Financial District: State and Local Coffers Taking Major Hits
Another question this raises is just how much money will be needed in a reauthorization bill, according to sources in Washington. The House Transportation and Infrastructure Committee’s chairman Jim Oberstar wants a $500 billion bill (75 percent for highways) but if states and local governments have nothing in the cupboard raw Washington dollars may have to be increased.
These numbers are appearing as the Federal Reserve reports the national economy is showing “modest improvements” in its latest Beige Book, an eight times year review from businesses across America. The Fed said gathered information “indicated either stabilization or modest improvements in many sectors since the last report, albeit often from depressed levels.” But the Book’s hesitant optimism may reflect a limited relief.
“Many econonists believe that the national recession has ended and that a tepid recovery is now underway,” wrote the authors of the Rockefeller report, the Institute’s senior policy analyst Lucy Dadayan and senior fellow Donald J. Boyd. “In fact, the state coincident economic indexes we include in this report show that 41 states had declining economies in August (compared with three months earlier) — an improvement from the 48 states that were declining in July. Unfortunately for states, an emerging economic recovery does not spell instant budget relief.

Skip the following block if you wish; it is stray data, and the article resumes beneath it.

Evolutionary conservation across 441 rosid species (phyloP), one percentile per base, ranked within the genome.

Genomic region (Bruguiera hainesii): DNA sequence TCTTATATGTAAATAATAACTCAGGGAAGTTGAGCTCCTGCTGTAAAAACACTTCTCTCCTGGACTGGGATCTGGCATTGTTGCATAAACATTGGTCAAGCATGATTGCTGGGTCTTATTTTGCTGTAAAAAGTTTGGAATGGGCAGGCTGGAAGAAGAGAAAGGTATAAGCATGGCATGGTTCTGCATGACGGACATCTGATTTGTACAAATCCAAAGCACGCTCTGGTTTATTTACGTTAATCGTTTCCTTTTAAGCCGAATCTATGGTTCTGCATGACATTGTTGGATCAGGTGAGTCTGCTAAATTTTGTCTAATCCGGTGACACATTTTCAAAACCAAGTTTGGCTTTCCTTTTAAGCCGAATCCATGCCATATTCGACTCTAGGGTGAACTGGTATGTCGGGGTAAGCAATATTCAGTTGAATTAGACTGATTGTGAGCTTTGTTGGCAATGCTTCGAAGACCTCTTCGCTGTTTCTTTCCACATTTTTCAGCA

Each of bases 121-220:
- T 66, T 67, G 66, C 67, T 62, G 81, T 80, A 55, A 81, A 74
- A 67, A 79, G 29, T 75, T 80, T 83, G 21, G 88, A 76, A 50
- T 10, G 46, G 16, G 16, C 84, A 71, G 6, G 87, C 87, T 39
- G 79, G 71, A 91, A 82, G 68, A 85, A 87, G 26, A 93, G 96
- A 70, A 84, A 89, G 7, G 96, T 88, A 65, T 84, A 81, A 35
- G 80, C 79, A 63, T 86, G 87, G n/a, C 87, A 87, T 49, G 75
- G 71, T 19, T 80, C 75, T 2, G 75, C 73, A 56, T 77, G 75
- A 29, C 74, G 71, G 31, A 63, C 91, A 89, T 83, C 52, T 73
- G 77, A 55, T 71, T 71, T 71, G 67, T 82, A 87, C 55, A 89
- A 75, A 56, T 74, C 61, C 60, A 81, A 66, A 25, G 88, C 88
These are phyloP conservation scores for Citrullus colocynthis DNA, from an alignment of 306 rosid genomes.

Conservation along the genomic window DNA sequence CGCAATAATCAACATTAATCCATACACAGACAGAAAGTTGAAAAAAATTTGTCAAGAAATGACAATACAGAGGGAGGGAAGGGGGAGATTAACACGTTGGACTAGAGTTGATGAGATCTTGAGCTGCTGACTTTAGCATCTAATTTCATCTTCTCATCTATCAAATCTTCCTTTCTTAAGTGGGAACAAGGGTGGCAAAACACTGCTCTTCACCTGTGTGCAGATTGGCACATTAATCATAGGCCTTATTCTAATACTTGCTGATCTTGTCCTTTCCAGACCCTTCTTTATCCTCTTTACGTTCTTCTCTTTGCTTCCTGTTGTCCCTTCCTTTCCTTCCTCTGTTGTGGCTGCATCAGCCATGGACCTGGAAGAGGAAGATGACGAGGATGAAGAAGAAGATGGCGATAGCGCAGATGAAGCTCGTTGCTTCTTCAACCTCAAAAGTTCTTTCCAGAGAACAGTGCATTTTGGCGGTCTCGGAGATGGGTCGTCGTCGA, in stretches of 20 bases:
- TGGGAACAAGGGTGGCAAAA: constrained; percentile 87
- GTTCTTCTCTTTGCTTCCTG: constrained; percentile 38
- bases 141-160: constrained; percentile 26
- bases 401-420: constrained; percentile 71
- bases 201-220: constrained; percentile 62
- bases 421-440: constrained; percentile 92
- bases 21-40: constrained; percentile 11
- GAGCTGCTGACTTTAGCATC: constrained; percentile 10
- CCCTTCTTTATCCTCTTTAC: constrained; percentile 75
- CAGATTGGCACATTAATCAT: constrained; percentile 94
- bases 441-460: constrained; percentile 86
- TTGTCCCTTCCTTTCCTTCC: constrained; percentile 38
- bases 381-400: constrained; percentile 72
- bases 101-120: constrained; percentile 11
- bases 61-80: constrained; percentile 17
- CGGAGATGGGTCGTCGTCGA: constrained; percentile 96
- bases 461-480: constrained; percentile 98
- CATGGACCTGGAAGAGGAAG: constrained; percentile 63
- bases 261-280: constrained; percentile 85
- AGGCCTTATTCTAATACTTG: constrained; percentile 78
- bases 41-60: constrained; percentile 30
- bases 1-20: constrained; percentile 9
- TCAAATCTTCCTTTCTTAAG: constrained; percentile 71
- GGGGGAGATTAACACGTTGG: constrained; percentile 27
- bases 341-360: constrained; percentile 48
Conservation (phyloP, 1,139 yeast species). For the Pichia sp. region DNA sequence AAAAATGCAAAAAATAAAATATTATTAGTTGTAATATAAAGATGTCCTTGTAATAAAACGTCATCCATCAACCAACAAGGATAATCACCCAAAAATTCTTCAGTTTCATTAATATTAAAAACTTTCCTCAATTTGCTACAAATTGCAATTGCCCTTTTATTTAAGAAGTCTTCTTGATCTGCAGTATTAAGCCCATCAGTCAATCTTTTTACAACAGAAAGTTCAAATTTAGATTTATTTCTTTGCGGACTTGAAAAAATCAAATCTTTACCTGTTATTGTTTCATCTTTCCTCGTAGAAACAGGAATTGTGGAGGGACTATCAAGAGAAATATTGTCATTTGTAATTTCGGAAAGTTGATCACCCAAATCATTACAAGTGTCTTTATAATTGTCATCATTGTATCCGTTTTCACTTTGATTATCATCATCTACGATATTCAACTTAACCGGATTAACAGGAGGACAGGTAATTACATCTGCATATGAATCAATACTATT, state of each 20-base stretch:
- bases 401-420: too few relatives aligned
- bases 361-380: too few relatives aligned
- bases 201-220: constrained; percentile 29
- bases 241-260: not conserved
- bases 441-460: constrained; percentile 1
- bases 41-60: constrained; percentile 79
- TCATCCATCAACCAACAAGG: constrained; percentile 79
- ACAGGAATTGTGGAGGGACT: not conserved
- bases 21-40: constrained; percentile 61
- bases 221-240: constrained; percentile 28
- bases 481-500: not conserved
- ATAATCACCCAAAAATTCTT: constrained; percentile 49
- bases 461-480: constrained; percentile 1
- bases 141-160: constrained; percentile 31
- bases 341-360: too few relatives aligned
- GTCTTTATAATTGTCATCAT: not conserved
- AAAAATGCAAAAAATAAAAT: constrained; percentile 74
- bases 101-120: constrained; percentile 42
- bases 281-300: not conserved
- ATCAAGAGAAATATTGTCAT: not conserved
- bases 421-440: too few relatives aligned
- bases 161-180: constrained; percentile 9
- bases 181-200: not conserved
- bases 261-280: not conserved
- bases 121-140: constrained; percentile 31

“As we have noted previously,” wrote the authors, “some elements of the economy that are very important to state finances — particularly employment and wages — are likely to recover more slowly than gross domestic product. In addition, state tax revenue, when it does begin to recover, will be below its earlier peak for at least several years and will not be sufficient to support spending commitments that are now in place. Despite the recovery, most states will face budget gaps this fiscal year and next, and probably for at least one to two additional years.”
Highway and bridge projects states and local authorities had expected to work on in the near future will inevitably come under scrutiny as states have to back away from commitment, said the Washington executive.
Worst tax collection drop since the ‘60s
The Rockefeller Institute has compiled historical data from the Census Bureau website going back to 1962. The finding: both nominal and inflation adjusted figures indicate that the second quarter of 2009 marked the largest decline in state tax collections at least since 1963. The same is true for combined state and local tax collections.
For the year ending in June 2009, the period corresponding to most states’ fiscal years, total state tax collections declined by $63 billion or 8.2 percent from the previous year, according to the Institute report. That loss is also a record, and is roughly twice the amount states gained during the year in fiscal relief from the federal stimulus package.
Preliminary figures for July and August for 36 early-reporting states show continued deterioration, with overall tax collections dropping 8 percent. Early indications of September income tax payments provide further evidence of more troubling news for states during the third quarter of 2009. Local tax revenue declined by 2.8 percent in nominal terms and 4.2 percent in real terms, marking the first such decline since 2003.
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